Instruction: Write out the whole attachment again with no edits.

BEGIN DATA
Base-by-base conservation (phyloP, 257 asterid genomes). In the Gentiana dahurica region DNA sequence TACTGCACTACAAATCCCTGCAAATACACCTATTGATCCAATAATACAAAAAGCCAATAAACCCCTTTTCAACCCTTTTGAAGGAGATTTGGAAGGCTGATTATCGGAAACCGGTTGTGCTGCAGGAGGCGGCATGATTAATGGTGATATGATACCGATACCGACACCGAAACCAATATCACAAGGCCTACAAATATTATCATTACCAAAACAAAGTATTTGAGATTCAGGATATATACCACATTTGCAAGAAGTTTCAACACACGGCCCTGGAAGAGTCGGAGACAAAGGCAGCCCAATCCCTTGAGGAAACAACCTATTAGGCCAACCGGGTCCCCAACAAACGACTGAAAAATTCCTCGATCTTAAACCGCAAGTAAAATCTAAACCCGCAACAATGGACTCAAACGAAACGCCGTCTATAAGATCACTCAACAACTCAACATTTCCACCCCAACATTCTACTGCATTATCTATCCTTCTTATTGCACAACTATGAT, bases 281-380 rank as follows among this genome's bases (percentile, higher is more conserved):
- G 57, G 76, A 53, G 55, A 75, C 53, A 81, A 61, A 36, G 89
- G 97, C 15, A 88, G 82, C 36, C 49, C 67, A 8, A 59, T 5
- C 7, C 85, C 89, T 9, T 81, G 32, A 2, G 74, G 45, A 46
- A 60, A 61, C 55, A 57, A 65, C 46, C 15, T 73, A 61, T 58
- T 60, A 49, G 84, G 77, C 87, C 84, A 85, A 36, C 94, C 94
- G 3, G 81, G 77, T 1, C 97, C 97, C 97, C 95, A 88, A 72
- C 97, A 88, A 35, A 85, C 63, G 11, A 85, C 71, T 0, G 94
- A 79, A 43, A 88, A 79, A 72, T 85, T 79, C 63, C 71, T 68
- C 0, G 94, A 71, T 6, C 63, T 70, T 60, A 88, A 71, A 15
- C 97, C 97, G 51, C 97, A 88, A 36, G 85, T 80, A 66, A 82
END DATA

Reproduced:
Base-by-base conservation (phyloP, 257 asterid genomes). In the Gentiana dahurica region DNA sequence TACTGCACTACAAATCCCTGCAAATACACCTATTGATCCAATAATACAAAAAGCCAATAAACCCCTTTTCAACCCTTTTGAAGGAGATTTGGAAGGCTGATTATCGGAAACCGGTTGTGCTGCAGGAGGCGGCATGATTAATGGTGATATGATACCGATACCGACACCGAAACCAATATCACAAGGCCTACAAATATTATCATTACCAAAACAAAGTATTTGAGATTCAGGATATATACCACATTTGCAAGAAGTTTCAACACACGGCCCTGGAAGAGTCGGAGACAAAGGCAGCCCAATCCCTTGAGGAAACAACCTATTAGGCCAACCGGGTCCCCAACAAACGACTGAAAAATTCCTCGATCTTAAACCGCAAGTAAAATCTAAACCCGCAACAATGGACTCAAACGAAACGCCGTCTATAAGATCACTCAACAACTCAACATTTCCACCCCAACATTCTACTGCATTATCTATCCTTCTTATTGCACAACTATGAT, bases 281-380 rank as follows among this genome's bases (percentile, higher is more conserved):
- G 57, G 76, A 53, G 55, A 75, C 53, A 81, A 61, A 36, G 89
- G 97, C 15, A 88, G 82, C 36, C 49, C 67, A 8, A 59, T 5
- C 7, C 85, C 89, T 9, T 81, G 32, A 2, G 74, G 45, A 46
- A 60, A 61, C 55, A 57, A 65, C 46, C 15, T 73, A 61, T 58
- T 60, A 49, G 84, G 77, C 87, C 84, A 85, A 36, C 94, C 94
- G 3, G 81, G 77, T 1, C 97, C 97, C 97, C 95, A 88, A 72
- C 97, A 88, A 35, A 85, C 63, G 11, A 85, C 71, T 0, G 94
- A 79, A 43, A 88, A 79, A 72, T 85, T 79, C 63, C 71, T 68
- C 0, G 94, A 71, T 6, C 63, T 70, T 60, A 88, A 71, A 15
- C 97, C 97, G 51, C 97, A 88, A 36, G 85, T 80, A 66, A 82